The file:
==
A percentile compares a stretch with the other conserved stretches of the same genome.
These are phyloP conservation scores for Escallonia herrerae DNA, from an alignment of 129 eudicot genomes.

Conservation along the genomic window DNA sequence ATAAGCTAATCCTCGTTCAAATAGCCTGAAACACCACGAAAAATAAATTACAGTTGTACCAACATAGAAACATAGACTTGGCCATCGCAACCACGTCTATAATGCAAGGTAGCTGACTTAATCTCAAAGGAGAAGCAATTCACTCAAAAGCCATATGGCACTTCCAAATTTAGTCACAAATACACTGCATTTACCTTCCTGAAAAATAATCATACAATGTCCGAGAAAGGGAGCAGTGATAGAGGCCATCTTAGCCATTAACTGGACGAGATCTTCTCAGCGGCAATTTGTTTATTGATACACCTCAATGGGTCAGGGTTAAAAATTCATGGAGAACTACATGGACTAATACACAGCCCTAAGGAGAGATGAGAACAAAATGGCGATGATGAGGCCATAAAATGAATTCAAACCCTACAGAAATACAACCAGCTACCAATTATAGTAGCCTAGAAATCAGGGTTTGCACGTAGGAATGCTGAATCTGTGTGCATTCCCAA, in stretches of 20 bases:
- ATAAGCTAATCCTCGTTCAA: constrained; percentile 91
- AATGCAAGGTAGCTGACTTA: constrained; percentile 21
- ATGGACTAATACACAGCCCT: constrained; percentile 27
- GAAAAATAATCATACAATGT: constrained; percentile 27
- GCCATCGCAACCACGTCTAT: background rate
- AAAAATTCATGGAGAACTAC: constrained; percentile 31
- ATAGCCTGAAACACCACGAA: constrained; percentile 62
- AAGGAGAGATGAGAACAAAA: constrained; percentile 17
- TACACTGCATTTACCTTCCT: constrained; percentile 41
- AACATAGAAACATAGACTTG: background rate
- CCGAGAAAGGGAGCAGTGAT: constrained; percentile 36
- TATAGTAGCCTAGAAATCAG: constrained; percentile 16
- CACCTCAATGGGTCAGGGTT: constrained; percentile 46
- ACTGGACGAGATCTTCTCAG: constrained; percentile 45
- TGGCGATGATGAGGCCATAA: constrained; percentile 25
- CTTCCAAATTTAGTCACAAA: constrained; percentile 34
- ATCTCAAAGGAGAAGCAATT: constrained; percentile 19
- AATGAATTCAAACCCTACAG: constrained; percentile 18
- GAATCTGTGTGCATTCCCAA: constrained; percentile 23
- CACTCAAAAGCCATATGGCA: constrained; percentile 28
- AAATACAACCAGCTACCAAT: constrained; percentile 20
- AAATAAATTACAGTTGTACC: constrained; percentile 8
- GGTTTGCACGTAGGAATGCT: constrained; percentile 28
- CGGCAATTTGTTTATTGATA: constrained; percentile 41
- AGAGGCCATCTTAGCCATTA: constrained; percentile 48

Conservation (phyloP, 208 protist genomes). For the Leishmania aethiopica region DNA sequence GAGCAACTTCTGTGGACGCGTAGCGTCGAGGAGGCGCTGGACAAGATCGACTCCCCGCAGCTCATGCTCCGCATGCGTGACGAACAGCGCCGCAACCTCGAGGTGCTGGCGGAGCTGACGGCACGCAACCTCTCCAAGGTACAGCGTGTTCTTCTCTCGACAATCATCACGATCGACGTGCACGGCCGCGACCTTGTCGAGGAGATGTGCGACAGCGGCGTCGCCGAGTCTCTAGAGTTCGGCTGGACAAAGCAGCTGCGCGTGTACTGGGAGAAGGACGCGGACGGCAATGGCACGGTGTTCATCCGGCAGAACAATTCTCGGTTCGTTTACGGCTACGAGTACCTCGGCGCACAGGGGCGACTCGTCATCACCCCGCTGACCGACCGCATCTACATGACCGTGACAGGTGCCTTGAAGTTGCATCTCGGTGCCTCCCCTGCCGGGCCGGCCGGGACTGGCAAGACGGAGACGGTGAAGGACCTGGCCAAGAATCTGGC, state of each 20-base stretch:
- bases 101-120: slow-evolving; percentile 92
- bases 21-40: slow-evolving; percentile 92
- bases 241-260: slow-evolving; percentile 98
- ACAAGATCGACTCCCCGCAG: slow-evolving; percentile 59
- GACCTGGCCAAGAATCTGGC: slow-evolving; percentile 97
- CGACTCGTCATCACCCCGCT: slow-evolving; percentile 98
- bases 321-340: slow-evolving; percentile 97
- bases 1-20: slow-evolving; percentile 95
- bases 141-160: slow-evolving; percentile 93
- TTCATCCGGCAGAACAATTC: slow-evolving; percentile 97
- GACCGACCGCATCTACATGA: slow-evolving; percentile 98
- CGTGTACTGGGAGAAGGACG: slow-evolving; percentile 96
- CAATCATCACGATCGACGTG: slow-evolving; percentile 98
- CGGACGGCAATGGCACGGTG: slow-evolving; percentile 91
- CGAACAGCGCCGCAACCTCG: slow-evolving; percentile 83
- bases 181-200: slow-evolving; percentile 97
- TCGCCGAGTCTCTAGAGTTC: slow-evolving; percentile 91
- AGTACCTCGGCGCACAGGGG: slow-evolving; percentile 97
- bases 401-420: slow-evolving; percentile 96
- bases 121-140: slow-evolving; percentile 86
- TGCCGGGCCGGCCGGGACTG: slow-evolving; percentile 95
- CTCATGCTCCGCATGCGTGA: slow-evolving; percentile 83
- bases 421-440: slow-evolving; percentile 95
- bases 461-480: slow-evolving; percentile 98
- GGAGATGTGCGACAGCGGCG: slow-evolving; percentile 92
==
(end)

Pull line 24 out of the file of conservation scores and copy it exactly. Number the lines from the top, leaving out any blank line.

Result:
- AAATACAACCAGCTACCAAT: constrained; percentile 20